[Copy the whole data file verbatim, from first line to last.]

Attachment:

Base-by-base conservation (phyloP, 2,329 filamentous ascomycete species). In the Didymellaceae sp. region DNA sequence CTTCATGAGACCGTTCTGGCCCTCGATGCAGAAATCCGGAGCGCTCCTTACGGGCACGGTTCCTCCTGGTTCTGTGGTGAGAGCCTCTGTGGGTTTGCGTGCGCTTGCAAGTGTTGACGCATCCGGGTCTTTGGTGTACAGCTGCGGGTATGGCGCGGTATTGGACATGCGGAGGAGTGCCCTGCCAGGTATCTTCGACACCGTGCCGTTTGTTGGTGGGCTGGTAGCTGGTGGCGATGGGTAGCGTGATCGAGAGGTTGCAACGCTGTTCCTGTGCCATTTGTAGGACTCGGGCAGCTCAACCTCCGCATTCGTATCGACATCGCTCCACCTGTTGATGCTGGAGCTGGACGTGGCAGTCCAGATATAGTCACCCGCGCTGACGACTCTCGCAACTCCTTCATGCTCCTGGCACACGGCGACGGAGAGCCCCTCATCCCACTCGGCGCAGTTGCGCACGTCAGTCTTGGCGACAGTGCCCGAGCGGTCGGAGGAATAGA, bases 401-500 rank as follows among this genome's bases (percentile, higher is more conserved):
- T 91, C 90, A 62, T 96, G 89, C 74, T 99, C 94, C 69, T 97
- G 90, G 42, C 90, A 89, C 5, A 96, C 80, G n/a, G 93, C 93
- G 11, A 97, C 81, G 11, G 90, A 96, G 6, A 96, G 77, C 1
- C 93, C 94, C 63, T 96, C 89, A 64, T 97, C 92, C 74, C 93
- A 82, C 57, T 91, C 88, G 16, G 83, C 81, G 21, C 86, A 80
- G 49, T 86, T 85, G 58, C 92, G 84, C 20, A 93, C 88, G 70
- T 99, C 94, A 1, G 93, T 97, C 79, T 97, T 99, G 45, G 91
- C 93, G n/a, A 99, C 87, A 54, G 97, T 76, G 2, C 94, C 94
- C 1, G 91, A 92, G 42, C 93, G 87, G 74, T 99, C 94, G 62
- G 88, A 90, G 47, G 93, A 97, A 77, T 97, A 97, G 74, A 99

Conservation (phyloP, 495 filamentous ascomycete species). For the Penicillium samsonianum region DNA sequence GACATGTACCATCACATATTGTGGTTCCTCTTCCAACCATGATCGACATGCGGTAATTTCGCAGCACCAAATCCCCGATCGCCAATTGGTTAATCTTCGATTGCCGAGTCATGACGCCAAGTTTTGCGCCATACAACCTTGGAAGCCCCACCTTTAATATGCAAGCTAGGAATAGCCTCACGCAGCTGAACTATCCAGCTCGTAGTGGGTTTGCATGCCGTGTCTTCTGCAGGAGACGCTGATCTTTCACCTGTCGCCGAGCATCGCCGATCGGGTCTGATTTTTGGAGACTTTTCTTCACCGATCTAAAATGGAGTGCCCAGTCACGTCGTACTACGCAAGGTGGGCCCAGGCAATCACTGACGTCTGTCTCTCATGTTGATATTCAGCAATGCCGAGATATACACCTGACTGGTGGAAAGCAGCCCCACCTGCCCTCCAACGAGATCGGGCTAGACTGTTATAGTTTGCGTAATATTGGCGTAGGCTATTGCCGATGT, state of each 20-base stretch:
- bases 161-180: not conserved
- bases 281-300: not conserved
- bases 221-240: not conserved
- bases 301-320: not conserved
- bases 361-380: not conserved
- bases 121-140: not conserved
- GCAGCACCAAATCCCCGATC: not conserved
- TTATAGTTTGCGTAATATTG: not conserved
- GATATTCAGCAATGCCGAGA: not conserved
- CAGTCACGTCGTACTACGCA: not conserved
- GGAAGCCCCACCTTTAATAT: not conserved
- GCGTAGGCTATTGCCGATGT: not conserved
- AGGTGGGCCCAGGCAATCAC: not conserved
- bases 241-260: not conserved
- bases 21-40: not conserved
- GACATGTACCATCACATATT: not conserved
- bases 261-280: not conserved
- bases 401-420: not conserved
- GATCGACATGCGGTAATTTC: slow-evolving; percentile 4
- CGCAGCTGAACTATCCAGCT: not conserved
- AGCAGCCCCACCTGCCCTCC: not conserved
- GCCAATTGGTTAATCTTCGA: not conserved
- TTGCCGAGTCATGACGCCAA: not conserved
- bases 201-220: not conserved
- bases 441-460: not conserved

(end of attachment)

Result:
Base-by-base conservation (phyloP, 2,329 filamentous ascomycete species). In the Didymellaceae sp. region DNA sequence CTTCATGAGACCGTTCTGGCCCTCGATGCAGAAATCCGGAGCGCTCCTTACGGGCACGGTTCCTCCTGGTTCTGTGGTGAGAGCCTCTGTGGGTTTGCGTGCGCTTGCAAGTGTTGACGCATCCGGGTCTTTGGTGTACAGCTGCGGGTATGGCGCGGTATTGGACATGCGGAGGAGTGCCCTGCCAGGTATCTTCGACACCGTGCCGTTTGTTGGTGGGCTGGTAGCTGGTGGCGATGGGTAGCGTGATCGAGAGGTTGCAACGCTGTTCCTGTGCCATTTGTAGGACTCGGGCAGCTCAACCTCCGCATTCGTATCGACATCGCTCCACCTGTTGATGCTGGAGCTGGACGTGGCAGTCCAGATATAGTCACCCGCGCTGACGACTCTCGCAACTCCTTCATGCTCCTGGCACACGGCGACGGAGAGCCCCTCATCCCACTCGGCGCAGTTGCGCACGTCAGTCTTGGCGACAGTGCCCGAGCGGTCGGAGGAATAGA, bases 401-500 rank as follows among this genome's bases (percentile, higher is more conserved):
- T 91, C 90, A 62, T 96, G 89, C 74, T 99, C 94, C 69, T 97
- G 90, G 42, C 90, A 89, C 5, A 96, C 80, G n/a, G 93, C 93
- G 11, A 97, C 81, G 11, G 90, A 96, G 6, A 96, G 77, C 1
- C 93, C 94, C 63, T 96, C 89, A 64, T 97, C 92, C 74, C 93
- A 82, C 57, T 91, C 88, G 16, G 83, C 81, G 21, C 86, A 80
- G 49, T 86, T 85, G 58, C 92, G 84, C 20, A 93, C 88, G 70
- T 99, C 94, A 1, G 93, T 97, C 79, T 97, T 99, G 45, G 91
- C 93, G n/a, A 99, C 87, A 54, G 97, T 76, G 2, C 94, C 94
- C 1, G 91, A 92, G 42, C 93, G 87, G 74, T 99, C 94, G 62
- G 88, A 90, G 47, G 93, A 97, A 77, T 97, A 97, G 74, A 99

Conservation (phyloP, 495 filamentous ascomycete species). For the Penicillium samsonianum region DNA sequence GACATGTACCATCACATATTGTGGTTCCTCTTCCAACCATGATCGACATGCGGTAATTTCGCAGCACCAAATCCCCGATCGCCAATTGGTTAATCTTCGATTGCCGAGTCATGACGCCAAGTTTTGCGCCATACAACCTTGGAAGCCCCACCTTTAATATGCAAGCTAGGAATAGCCTCACGCAGCTGAACTATCCAGCTCGTAGTGGGTTTGCATGCCGTGTCTTCTGCAGGAGACGCTGATCTTTCACCTGTCGCCGAGCATCGCCGATCGGGTCTGATTTTTGGAGACTTTTCTTCACCGATCTAAAATGGAGTGCCCAGTCACGTCGTACTACGCAAGGTGGGCCCAGGCAATCACTGACGTCTGTCTCTCATGTTGATATTCAGCAATGCCGAGATATACACCTGACTGGTGGAAAGCAGCCCCACCTGCCCTCCAACGAGATCGGGCTAGACTGTTATAGTTTGCGTAATATTGGCGTAGGCTATTGCCGATGT, state of each 20-base stretch:
- bases 161-180: not conserved
- bases 281-300: not conserved
- bases 221-240: not conserved
- bases 301-320: not conserved
- bases 361-380: not conserved
- bases 121-140: not conserved
- GCAGCACCAAATCCCCGATC: not conserved
- TTATAGTTTGCGTAATATTG: not conserved
- GATATTCAGCAATGCCGAGA: not conserved
- CAGTCACGTCGTACTACGCA: not conserved
- GGAAGCCCCACCTTTAATAT: not conserved
- GCGTAGGCTATTGCCGATGT: not conserved
- AGGTGGGCCCAGGCAATCAC: not conserved
- bases 241-260: not conserved
- bases 21-40: not conserved
- GACATGTACCATCACATATT: not conserved
- bases 261-280: not conserved
- bases 401-420: not conserved
- GATCGACATGCGGTAATTTC: slow-evolving; percentile 4
- CGCAGCTGAACTATCCAGCT: not conserved
- AGCAGCCCCACCTGCCCTCC: not conserved
- GCCAATTGGTTAATCTTCGA: not conserved
- TTGCCGAGTCATGACGCCAA: not conserved
- bases 201-220: not conserved
- bases 441-460: not conserved